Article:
• Reproductive Barriers try to keep species
    separate
  • Does not always work Hybrids
  • Donkey and Horse make a sterile Mule

16
Tools Used to Classify Organisms
  • 1. Comparative Morphology
  • Compares Physical Structures, Traits
  • 2. Evolutionary Relationships
  • Related Organisms with common ancestors, Derived
    Characters
  • 3. DNA/RNA comparison

17
(No Transcript)
18
Cladistics Determines Evolutionary Classification
  • Evolutionary Classification compares Homologous
    Structures as well as Genetics
  • Homologous Structures Structures with different
    functions but similar development patterns
  • -Divergent Evolution organisms that have a
    common ancestor
  • Derived Character new trait which appears in
    more recent (newer) organisms not seen in the
    ancestor organism
  • Derived Characters are distinguishing traits
    between organisms in an evolutionary
    classification
  • See Overhead of plant adaptations

19
Cladistic Analysis for Evolutionary Classificaiton
  • Cladistic analysis identifies and considers only
    those characteristics of organisms that are
    evolutionary innovations.
  • Derived Characteristics- characteristic that
    appears in recent parts of a lineage, but not in
    its older members
  • Cladogram- diagram that shows the evolutionary
    relationships among a group of organisms

20
Evolutionary Classification
  • Groups represent lines of Evolutionary Descent
  • Not simply based on simply on Morphology
  • Ex Even though they have similar Morphology,
    Dolphins and Sharks are not closely related
  • Sharks and Dolphins developed Analogous
    Structures
  • due to similar environments
  • not common ancestry or common development
  • Traits, DNA and RNA analysis used to determine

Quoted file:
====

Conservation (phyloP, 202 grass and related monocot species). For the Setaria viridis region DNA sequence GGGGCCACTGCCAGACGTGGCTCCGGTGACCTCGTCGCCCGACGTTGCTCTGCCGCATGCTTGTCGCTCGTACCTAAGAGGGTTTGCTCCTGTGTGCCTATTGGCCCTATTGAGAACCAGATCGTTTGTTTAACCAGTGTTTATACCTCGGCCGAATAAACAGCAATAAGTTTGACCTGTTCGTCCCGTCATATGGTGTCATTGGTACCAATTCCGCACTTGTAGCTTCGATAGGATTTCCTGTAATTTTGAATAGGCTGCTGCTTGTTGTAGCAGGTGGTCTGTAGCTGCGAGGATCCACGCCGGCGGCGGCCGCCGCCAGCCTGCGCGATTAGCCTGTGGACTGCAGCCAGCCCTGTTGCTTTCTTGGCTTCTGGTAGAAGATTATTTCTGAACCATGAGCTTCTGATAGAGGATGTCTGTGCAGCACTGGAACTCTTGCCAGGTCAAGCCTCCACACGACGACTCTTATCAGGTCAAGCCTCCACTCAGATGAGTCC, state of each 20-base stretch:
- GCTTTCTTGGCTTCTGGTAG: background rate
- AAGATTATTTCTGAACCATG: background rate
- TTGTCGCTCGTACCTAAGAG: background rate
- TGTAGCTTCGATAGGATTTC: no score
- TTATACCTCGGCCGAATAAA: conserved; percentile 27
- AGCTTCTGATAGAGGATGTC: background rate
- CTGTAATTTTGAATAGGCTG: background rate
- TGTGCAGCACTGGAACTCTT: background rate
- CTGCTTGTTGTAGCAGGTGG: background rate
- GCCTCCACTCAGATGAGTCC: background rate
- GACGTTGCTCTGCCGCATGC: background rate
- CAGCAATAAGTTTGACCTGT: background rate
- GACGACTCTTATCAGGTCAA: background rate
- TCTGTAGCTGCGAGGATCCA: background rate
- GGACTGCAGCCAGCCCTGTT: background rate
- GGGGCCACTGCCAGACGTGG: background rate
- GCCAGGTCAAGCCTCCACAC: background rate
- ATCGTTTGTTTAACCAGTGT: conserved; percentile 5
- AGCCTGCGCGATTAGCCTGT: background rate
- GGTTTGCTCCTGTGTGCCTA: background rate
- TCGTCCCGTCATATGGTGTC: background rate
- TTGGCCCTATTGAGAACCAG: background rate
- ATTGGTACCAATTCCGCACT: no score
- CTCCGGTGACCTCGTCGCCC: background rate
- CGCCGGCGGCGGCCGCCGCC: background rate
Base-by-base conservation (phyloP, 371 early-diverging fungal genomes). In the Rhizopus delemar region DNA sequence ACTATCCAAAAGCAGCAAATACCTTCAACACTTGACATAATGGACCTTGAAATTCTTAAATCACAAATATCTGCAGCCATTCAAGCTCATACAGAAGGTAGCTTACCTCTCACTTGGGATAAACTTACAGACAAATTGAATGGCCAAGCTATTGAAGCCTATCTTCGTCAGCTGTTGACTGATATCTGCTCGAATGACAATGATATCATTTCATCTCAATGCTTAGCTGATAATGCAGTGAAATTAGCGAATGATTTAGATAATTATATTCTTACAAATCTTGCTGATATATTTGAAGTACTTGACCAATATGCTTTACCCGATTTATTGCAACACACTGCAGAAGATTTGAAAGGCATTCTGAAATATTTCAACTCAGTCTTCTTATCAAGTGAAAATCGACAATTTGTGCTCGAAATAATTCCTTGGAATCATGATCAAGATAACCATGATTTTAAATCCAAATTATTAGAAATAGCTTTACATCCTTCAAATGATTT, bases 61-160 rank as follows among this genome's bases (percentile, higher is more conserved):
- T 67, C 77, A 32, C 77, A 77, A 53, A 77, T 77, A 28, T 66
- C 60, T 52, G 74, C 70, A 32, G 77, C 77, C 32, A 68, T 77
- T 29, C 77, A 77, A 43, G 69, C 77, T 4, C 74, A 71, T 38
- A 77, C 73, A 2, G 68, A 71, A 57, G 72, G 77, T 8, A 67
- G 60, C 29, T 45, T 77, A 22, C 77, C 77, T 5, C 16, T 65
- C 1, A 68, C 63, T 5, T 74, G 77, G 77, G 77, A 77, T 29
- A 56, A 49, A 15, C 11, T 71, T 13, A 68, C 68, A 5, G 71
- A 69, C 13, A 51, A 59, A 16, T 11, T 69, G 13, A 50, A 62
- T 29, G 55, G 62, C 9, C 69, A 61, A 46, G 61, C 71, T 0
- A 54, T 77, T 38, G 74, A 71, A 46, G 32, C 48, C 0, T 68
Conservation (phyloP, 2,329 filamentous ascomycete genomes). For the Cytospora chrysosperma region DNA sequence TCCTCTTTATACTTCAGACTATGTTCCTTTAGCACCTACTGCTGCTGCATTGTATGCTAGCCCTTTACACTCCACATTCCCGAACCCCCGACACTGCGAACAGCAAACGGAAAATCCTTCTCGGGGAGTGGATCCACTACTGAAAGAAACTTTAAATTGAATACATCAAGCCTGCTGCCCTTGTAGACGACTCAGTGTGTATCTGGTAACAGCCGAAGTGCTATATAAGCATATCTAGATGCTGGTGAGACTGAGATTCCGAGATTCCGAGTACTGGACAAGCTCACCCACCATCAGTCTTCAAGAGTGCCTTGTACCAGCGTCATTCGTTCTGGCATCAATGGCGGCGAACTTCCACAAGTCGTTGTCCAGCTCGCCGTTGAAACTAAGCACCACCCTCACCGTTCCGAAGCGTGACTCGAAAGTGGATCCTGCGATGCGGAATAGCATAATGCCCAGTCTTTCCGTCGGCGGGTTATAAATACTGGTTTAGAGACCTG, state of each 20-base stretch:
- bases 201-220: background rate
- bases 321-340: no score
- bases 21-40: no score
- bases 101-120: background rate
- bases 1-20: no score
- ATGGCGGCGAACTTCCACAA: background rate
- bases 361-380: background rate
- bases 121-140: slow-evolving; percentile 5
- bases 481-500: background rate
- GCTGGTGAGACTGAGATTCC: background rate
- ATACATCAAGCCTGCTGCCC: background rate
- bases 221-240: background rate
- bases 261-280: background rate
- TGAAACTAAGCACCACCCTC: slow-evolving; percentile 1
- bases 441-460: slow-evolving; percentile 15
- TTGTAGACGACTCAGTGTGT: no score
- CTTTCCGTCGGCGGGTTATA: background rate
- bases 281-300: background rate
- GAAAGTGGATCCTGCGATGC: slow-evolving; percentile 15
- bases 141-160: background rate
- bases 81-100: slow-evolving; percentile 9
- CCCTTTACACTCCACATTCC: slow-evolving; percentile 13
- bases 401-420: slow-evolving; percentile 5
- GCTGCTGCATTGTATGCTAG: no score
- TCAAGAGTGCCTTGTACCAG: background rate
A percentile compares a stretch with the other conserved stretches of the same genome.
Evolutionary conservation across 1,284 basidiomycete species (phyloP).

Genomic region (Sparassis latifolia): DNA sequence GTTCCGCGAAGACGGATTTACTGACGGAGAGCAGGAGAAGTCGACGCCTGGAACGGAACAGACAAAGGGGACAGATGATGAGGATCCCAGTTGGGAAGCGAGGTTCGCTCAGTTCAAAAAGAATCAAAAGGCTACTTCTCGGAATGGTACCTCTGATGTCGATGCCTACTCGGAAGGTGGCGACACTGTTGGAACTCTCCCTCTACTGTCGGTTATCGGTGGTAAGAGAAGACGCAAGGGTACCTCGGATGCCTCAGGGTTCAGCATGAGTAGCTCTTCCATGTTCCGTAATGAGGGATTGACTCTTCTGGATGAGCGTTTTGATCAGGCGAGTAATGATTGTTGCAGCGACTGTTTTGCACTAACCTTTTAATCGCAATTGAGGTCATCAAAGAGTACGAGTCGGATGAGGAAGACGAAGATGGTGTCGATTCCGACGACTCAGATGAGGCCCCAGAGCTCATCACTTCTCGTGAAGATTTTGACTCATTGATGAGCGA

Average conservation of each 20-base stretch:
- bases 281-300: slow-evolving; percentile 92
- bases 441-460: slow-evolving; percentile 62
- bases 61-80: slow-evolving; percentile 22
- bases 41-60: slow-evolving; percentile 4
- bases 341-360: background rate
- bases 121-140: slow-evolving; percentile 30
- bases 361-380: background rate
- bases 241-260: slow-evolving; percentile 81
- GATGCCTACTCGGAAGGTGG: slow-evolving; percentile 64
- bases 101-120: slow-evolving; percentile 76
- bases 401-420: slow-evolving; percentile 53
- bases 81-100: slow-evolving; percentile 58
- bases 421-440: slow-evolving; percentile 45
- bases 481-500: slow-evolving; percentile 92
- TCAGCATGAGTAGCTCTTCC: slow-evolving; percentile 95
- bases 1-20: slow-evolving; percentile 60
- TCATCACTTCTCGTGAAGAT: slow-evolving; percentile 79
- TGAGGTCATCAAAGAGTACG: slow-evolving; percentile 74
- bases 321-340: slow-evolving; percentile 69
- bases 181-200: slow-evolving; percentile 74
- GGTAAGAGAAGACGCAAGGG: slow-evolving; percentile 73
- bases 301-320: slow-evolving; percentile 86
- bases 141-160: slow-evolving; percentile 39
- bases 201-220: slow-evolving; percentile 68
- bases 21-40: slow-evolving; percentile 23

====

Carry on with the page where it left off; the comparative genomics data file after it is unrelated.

relation
  • Determines Common Ancestry more basic form of
    life from which new species came

21
Linnaeus System Evolves from 2 Kingdoms to 6
  • As we learned more about different kinds of life,
    there needed to be more Kingdoms
  • 1800s Added Kingdom Protista
  • Amoeba, Slime Molds
  • 1950s Added Fungi and Monera
  • Fungi distinguished from Plants
  • Prokaryotes (no nucleus) Bacteria given category
  • 1970s Split Kingdom Monera into 2 separate
    Kingdoms
  • Eubacteria bacteria with peptidoglycan
  • Archaebacteria bacteria without peptidoglycan

22
6 Kingdom System
Animalia Plantae Fungi Protista Eubacteria Archaea
bacteria
23
Other Ways to Help Determine Evolutionary time
for Classification
  • Similarities in DNA and RNA
  • Similar DNA molecules help determine
    classification
  • How close species are related
  • Molecular Clocks
  • Molecular clock- uses DNA comparisons to estimate
    length of time two species have been evolving
    independantly

24
Three Domain System
  • 1990s
  • Domain is larger classification than Kingdom
  • Used Technology to compare Ribosomal RNA
    sequences of organisms
  • Determined how long organisms had been evolving
    independently
  • Shows Evolutionary Relationships
  • Uses molecular clock to determine how long
    ago orgs were related
  • Based on how many sequences are different ( of
    mutations, order of mutations)

25
4. Three Domain System
  • 1. Domain Bacteria
  • Corresponds to Eubacteria Kingdom
  • Unicellular Prokaryotic Organisms
  • No Nucleus
  • Ecologically Diverse live everywhere!
  • Metabolically Diverse
  • Cell Walls contain substance called Peptidoglycan
    special protein and sugar
  • Trait used to distinguish between
  • Bacteria and Archaea
  • Target of many Antibiotics

26
Three Domain System
  • 2. Domain Archaea Ancient Bacteria
  • Corresponds to Kingdom Archaeabacteria
  • Unicellular, Prokaryotes
  • Metabolically Diverse
  • No nucleus
  • Live in Extreme environments like those of early
    Earth
  • Cell walls without Peptidoglycan
  • A trait used to distinguish between Archaea and
    Bacteria Domains

27
Three Domain System
  • 3. Eukarya
  • Contains Kingdoms
  • Protista, Fungi, Plantae, Animalia
  • Eukaryotic, single or multi-cellular organisms
  • All orgs in this domain have a Nucleus
  • Most visible life is in this domain

28
Classification Key
  • Also Known as
  • Dichotomous Key, Biological Key
  • Useful in Identifying Organisms
  • Based on Comparison of Morphological Traits
  • Use physical features to compare, contrast
  • Determine if Organism is in group or not, based
    on Key criteria
  • At each level you only have a few contrasting
    characteristics to choose from (if have, if not
    have)
  • Ex Tennis shoe, non Tennis shoe
  • Body shape plans, Characteristics such as fur
  • Refer to your Shark Lab Hand Out